I’m limping into the final week of NaBloPoMo (National Blog Posting Month), and it’s been an experience. This time last year, I was dragging my way into the last few days of my second year of NaNoWriMo.
Trying to blog every day is actually much harder for me than writing a novel every day for a month. Why? Because here, I’m writing for an audience, and I feel as though I need to make sure what I put out there is interesting or inspiring for people. Do you have a responsibility as a blogger to constantly put out A-star blog posts? No, you don’t – after all, some ideas and words take time to incubate and express themselves clearly.
For me, blogging is often an intuitive, organic thing, that I like to do naturally, rather than forcing myself to write a blog post every day. It’s been interesting because it’s demonstrated to me that even though I love blogging, and this month has rekindled that passion, I sometimes need to give myself a break and understand that blogging every day isn’t sustainable – or at least big, thoughtful and interesting blog posts don’t happen for me every day. I have to break it up with quotes and photos. Which is fine – visual ideas and memories are just as interesting to me as blog posts that communicate something with words.
I have a few blog posts from the two years I did NaNoWriMo – they might be interesting to those of you doing it this year. If anything, they might give you that boost to keep going. I remember only too well how hard the last week is…
Supernatural (less of a NaNo post, more to do with genre)
Hope you enjoy them. I found the first year much more exciting than the second year I did it, perhaps because the first time you do anything is always more enthusing. What helped was knowing that I could do it, that I had done it before and sailed through with 50,000 words. There were a lot of obstacles – so much of the time you are fighting against yourself and whether you think you can do it. Unfortunately, I think a lot of writers have to fight against themselves or their ‘inner critic’, ‘inner editor’, or the ‘procrastination monkeys’ (!). But it can be done, and you learn a lot about writing a horrible, messy first draft with everything in it. The editing comes later, but with stories and novels, it’s important to have something to work with – and you have to get it down as soon as possible.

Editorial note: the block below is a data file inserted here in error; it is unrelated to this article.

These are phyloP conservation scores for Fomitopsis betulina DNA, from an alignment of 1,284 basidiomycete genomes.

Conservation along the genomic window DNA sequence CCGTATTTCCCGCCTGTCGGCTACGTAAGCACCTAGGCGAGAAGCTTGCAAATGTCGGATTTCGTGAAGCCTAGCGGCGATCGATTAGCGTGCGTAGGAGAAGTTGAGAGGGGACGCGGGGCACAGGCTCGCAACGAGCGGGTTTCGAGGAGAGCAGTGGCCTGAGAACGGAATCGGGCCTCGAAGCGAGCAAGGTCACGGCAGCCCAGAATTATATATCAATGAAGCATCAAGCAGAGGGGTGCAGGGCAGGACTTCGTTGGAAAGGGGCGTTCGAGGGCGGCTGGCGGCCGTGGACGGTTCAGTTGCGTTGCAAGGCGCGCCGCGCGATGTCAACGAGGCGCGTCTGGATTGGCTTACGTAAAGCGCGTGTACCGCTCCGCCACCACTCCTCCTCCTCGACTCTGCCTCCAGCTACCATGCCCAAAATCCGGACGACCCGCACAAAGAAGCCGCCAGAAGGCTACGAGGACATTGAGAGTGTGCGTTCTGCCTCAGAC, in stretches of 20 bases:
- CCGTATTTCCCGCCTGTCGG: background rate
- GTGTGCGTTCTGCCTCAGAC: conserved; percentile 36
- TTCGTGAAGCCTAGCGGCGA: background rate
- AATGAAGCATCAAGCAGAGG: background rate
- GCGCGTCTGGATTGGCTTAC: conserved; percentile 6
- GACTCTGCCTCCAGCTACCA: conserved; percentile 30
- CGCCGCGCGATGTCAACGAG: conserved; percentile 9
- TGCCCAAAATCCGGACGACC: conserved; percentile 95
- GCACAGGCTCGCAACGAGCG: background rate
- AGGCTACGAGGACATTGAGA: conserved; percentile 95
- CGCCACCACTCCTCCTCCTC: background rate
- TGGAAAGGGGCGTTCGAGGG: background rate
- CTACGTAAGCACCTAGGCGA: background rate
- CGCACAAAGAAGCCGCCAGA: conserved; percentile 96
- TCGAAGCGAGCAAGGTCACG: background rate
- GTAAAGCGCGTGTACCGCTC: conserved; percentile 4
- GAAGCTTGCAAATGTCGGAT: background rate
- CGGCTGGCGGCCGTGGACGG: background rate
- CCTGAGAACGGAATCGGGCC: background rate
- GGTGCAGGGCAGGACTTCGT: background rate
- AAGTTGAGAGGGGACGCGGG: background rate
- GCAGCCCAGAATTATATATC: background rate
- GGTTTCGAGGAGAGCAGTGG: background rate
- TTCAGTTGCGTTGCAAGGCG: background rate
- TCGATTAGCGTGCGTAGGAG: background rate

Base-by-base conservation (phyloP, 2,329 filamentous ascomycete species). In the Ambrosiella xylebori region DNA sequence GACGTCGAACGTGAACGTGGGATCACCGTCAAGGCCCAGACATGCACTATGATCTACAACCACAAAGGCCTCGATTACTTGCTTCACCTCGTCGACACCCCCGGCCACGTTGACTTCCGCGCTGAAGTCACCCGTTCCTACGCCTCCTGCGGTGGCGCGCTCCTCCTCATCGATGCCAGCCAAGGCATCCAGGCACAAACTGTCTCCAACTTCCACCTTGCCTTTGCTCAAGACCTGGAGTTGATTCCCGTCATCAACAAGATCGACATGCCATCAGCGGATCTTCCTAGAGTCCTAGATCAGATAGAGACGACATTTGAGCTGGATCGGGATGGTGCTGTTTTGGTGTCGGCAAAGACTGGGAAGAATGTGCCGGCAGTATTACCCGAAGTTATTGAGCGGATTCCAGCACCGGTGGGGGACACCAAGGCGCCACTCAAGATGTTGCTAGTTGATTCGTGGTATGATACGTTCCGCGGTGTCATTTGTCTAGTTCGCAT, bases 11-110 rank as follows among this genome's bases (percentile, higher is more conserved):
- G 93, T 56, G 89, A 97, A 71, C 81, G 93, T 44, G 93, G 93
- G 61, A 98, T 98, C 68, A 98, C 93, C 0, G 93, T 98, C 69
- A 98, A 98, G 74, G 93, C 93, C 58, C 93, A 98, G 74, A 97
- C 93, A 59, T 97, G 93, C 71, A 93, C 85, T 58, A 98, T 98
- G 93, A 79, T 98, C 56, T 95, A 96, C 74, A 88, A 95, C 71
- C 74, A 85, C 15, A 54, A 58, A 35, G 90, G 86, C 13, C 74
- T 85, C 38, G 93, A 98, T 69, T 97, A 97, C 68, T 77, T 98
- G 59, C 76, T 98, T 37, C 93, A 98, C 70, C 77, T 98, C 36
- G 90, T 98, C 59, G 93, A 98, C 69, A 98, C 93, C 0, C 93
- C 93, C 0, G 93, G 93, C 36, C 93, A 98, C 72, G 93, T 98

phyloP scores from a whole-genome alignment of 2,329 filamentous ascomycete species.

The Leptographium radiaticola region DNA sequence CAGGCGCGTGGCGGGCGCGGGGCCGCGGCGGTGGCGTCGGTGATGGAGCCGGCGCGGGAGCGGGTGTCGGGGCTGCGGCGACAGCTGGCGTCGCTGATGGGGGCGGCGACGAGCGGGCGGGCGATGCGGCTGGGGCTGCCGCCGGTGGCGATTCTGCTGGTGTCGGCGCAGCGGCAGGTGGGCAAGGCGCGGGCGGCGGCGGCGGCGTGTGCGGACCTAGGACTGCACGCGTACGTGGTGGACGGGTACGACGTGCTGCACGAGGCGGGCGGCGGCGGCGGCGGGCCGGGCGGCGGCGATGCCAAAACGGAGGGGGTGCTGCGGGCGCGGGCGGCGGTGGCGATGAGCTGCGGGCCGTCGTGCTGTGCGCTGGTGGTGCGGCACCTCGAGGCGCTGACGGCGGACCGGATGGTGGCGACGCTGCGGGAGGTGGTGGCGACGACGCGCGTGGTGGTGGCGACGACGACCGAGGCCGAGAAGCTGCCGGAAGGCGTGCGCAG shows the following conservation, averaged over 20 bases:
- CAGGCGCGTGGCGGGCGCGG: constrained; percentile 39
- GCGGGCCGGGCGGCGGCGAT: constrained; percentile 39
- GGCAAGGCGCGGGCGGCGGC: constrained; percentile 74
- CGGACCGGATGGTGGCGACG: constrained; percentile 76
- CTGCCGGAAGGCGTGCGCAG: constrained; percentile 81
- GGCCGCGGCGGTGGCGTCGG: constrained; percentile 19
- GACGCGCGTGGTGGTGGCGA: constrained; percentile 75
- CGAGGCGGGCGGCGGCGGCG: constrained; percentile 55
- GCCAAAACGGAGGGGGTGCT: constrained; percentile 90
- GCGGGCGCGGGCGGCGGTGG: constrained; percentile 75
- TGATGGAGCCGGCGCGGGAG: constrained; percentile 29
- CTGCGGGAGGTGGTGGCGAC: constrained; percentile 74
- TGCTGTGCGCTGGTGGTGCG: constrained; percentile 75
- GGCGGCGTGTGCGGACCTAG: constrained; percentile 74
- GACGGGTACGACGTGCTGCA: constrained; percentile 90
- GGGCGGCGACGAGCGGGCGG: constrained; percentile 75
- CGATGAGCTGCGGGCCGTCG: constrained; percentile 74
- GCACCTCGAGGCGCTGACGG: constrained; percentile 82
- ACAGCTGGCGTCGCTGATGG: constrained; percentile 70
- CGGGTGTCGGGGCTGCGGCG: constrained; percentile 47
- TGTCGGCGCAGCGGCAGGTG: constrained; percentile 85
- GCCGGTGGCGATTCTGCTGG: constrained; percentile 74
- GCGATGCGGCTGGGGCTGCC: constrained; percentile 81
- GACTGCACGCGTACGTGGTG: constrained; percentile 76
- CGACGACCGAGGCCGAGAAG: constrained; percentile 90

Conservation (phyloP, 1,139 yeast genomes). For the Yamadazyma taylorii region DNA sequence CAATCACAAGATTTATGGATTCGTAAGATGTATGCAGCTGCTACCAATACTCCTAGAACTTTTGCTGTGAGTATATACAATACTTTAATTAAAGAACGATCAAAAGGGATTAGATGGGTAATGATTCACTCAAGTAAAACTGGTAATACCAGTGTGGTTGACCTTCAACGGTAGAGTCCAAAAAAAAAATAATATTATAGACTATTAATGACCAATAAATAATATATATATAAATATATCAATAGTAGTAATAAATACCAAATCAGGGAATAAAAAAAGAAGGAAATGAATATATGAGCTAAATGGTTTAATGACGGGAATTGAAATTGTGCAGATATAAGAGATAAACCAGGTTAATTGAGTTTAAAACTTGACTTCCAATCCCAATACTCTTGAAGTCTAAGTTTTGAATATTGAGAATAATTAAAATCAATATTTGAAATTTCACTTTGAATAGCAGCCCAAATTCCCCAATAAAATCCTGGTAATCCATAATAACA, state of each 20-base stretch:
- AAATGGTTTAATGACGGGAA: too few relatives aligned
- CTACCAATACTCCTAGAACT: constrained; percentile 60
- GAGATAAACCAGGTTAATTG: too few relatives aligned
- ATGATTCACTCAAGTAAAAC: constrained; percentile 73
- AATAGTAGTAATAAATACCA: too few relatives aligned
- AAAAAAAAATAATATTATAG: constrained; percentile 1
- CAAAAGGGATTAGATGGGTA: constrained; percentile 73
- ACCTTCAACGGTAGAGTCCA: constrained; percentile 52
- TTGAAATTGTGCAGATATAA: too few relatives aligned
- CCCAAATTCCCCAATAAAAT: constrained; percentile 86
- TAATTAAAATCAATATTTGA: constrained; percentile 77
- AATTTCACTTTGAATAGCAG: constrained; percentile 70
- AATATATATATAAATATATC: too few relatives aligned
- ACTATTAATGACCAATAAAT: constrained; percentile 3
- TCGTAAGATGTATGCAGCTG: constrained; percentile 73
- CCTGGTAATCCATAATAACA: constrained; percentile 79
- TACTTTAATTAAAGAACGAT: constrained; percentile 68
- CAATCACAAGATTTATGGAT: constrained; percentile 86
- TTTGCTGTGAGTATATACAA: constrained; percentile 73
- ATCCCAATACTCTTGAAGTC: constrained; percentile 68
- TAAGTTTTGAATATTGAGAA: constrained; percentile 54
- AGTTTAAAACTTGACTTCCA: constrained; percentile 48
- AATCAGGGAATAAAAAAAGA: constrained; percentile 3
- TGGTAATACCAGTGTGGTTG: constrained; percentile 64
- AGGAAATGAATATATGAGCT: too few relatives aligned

I’m also astounded by the amount of comments, likes and follows I’ve had for my Identity post, which was Freshly Pressed last week. There have been some lovely, thought-provoking comments and although I can’t reply to all of them, I would just like to say thank you – and I hope you enjoy reading my blog. It makes me very thankful and honoured to have people come and read my stuff and gain something from what I write.
8 thoughts on “All of the NaNos and NaBlos and PoMos.”
I’m new to word press so I’ve been looking for different blogs to follow when I found yours. The way you write is really lovely, I looked at your Identity post as well and it really deserves the recognition it’s got & more. Look forward to reading more of your stuff 🙂
If you get a minute, pop over to my views on women/dating type blog & check it out 🙂 I’d love your input.
I agree, I find it difficult to post every day. Often I draw up plans for posts for an entire week or even 2 weeks, but then discover day of that I’d rather write about something else. I also agree with you about the incubation period for ideas. I really enjoyed the J.K. Rowling commencement speech, but didn’t leave a comment on your last post because I am still working through how I feel about it.